>> Monday, November 12, 2007
Let's have a chat about the new developments CD-i Emulator has gone through in the last year. While we all know the latest available public release is still version 0.52, author cdifan will be busy with his project for a long time. As some CD-i members sound desperate for new updates, cdifan can be sure about the popularity of his emulator of this obscure system! Although I don't think we were ever under much of an illusion about CD-i Emulator. It was going to serve a die-hard core contingent of CD-i fanatics anyway. Yet, I look forward to the day when CD-i Emulator offers increased compatibility and additional features, hopefully expanding the emulators user base. The demo offered by cdifan allows users to trial whatever CD-i software they have before purchasing the unlimited product. So I hope they know what the emulator offers! Recently the author of CD-i Emulator, cdifan, opened the gate a little and talked about what happened so far. Question: How about the current situation around emulation of the Digital Video Cartridge?
cdifan: "I have basic register and data decoding working for two of the three DVC models out there (GMPEG, VMPEG, IMPEG) and am getting the MPEG data streams from the drivers. But they need to be decoded and properly merged with the standard audio/video streams of the CD-i player. Video decoding is difficult because the hardware uses a "push" model instead of the "pull" model used by most existing codecs. This can be solved but it requires some pre-decoding and buffering trickery. Video merging is likewise difficult because the drivers expect to control the frame buffering directly, using a hardware frame fifo (in YUV format) with over half a dozen registers per stage, not all of which I understand yet. And let's not even speak about all the slow motion, jumping, seeking and synchronisation issues that also need to be solved eventually. Audio is much easier to handle but somewhat pointless without the video counterpart. I know of only a single game that would benefit from MPEG audio without MPEG video (can anyone guess?)."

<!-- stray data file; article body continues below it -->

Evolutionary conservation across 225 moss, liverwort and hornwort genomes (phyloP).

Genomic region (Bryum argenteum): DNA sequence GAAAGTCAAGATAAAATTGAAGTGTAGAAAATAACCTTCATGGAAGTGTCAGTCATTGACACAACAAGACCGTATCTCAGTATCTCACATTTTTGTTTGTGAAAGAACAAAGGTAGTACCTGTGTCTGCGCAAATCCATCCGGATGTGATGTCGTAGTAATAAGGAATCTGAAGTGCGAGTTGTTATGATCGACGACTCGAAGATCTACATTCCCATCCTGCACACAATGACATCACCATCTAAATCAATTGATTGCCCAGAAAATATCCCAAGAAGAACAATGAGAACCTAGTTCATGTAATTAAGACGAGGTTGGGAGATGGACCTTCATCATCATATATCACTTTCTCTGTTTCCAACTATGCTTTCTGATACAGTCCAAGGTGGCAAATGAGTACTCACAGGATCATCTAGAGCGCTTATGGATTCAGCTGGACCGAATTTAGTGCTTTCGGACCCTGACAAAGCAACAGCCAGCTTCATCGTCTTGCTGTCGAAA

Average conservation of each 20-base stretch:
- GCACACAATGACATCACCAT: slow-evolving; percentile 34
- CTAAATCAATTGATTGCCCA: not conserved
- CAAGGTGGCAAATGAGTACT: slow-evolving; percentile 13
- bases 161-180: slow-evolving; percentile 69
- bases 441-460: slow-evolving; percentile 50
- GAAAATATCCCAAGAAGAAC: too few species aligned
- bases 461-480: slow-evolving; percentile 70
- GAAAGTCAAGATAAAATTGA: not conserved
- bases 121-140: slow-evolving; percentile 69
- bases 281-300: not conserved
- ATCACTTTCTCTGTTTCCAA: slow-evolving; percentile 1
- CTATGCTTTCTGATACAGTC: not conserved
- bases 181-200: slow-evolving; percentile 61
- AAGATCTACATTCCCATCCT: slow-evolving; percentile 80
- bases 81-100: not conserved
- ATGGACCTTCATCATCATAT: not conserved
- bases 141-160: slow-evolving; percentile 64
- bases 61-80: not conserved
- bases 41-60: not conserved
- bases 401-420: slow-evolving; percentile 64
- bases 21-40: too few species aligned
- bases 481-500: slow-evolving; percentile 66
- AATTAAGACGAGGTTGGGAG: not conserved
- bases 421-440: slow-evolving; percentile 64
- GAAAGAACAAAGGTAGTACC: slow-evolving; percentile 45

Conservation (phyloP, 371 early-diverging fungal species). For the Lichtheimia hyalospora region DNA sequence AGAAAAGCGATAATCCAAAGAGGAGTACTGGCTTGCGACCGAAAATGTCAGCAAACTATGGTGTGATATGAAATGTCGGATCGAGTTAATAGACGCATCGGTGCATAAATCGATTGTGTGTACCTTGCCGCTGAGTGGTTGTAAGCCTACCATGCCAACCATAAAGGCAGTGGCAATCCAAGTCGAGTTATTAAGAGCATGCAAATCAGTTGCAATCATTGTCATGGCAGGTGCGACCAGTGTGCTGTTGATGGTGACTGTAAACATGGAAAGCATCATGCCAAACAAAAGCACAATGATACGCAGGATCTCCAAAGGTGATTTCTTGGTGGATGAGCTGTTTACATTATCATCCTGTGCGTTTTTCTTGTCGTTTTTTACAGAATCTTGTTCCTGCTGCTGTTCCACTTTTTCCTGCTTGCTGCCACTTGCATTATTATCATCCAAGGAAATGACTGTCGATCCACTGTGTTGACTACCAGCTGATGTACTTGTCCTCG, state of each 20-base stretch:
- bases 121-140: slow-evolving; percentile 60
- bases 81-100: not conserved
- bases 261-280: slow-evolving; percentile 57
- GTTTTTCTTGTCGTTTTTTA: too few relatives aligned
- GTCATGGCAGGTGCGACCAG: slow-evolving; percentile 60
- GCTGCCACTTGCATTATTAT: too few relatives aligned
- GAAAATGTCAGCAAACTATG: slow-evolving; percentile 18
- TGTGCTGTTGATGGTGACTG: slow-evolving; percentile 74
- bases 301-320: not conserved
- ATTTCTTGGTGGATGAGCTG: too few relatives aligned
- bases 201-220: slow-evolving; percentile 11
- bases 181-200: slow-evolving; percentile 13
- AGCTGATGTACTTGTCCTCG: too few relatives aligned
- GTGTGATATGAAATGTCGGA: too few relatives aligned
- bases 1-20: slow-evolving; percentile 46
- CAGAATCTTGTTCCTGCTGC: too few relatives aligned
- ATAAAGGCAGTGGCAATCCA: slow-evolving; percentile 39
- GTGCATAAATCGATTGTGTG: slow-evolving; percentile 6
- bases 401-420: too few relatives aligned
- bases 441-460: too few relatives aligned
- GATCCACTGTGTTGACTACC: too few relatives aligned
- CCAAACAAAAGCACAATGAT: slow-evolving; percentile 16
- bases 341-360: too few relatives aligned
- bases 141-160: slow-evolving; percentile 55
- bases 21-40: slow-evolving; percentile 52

Question: How about the implementation of keyboard support in CD-i Emulator? cdifan: "Believe me, I am aware that keyboard support is the most wanted feature for CD-i Emulator. But it's not as easy as you might think, especially since the original structure of that piece of code has turned out to be a bad design in view of the differences in pointing device handling between the various player models. I did some work on the Goldstar and CD-i 370 players recently and that has uncovered yet another set of misfeatures in that design..."
Update: "I have already explained that this particular bit of code has indeed become badly structured by too many adaptations to specification changes. It needs refactoring and I don't feel like investing feature time until that is done. And even then it certainly wouldn't take 10 minutes, a whole evening looks more like it, considering the number of configurations and test scenarios."
Pushing the boundaries CD-i member Nitrosoxide knows what he would like to see in the new CD-i Emulator version, additionally to the known CD-i Emulator wannahaves: